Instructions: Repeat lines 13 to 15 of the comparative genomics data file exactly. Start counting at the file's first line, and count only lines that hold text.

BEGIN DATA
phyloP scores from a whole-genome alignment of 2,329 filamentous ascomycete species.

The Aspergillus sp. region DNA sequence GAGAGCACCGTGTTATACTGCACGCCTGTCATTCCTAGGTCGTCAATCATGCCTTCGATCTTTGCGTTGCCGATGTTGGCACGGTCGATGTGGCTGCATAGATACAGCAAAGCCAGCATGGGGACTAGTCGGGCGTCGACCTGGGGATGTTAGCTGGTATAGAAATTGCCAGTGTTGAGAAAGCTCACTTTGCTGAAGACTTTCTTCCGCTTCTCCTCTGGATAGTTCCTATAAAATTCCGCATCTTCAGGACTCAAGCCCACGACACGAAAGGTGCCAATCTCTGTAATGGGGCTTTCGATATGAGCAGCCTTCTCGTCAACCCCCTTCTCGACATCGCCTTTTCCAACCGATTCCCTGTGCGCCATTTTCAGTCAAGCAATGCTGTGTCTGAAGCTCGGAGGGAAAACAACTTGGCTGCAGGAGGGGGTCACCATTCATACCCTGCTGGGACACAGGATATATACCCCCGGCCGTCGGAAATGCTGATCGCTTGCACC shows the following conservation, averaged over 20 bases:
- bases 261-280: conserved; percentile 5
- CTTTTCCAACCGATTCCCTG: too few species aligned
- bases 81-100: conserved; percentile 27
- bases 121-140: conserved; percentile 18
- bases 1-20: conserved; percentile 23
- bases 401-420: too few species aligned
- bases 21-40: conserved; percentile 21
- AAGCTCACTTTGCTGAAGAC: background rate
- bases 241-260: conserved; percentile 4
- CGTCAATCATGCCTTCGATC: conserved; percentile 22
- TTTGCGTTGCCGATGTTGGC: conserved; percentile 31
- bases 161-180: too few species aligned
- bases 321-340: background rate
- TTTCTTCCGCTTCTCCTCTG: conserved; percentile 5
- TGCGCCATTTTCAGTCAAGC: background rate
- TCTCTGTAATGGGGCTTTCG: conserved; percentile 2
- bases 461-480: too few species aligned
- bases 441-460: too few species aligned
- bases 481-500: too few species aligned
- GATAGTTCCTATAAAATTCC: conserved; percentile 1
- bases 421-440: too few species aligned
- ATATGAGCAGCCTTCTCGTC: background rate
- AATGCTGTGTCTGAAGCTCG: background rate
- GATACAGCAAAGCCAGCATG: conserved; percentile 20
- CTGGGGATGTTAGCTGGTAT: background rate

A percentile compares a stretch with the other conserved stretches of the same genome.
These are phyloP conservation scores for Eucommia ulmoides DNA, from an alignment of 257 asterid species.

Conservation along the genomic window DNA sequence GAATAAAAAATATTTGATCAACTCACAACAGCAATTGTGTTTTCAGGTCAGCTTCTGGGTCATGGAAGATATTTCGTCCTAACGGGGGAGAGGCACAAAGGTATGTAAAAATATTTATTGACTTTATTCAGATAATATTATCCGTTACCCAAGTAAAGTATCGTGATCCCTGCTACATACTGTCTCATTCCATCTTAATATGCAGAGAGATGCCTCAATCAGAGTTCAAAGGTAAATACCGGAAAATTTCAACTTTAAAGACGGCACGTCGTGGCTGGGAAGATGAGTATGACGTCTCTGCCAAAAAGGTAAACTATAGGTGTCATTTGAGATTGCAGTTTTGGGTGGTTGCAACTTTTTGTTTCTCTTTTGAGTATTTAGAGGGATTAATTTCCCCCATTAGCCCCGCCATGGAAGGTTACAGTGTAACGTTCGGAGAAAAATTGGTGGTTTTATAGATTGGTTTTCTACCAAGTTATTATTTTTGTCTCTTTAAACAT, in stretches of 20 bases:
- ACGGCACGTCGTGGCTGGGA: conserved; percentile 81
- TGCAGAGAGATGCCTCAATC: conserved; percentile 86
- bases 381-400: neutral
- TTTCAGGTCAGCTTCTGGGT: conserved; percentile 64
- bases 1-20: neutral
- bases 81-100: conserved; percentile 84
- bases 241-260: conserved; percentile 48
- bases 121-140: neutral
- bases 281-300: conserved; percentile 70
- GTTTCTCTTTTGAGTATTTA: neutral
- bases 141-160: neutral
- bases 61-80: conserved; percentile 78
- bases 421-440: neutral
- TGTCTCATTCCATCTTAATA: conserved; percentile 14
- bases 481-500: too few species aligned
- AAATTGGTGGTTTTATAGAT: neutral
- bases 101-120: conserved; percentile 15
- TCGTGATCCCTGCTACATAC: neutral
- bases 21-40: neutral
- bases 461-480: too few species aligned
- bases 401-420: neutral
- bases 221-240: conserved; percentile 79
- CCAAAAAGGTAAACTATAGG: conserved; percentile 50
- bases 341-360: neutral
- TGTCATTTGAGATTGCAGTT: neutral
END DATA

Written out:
- TTTGCGTTGCCGATGTTGGC: conserved; percentile 31
- bases 161-180: too few species aligned
- bases 321-340: background rate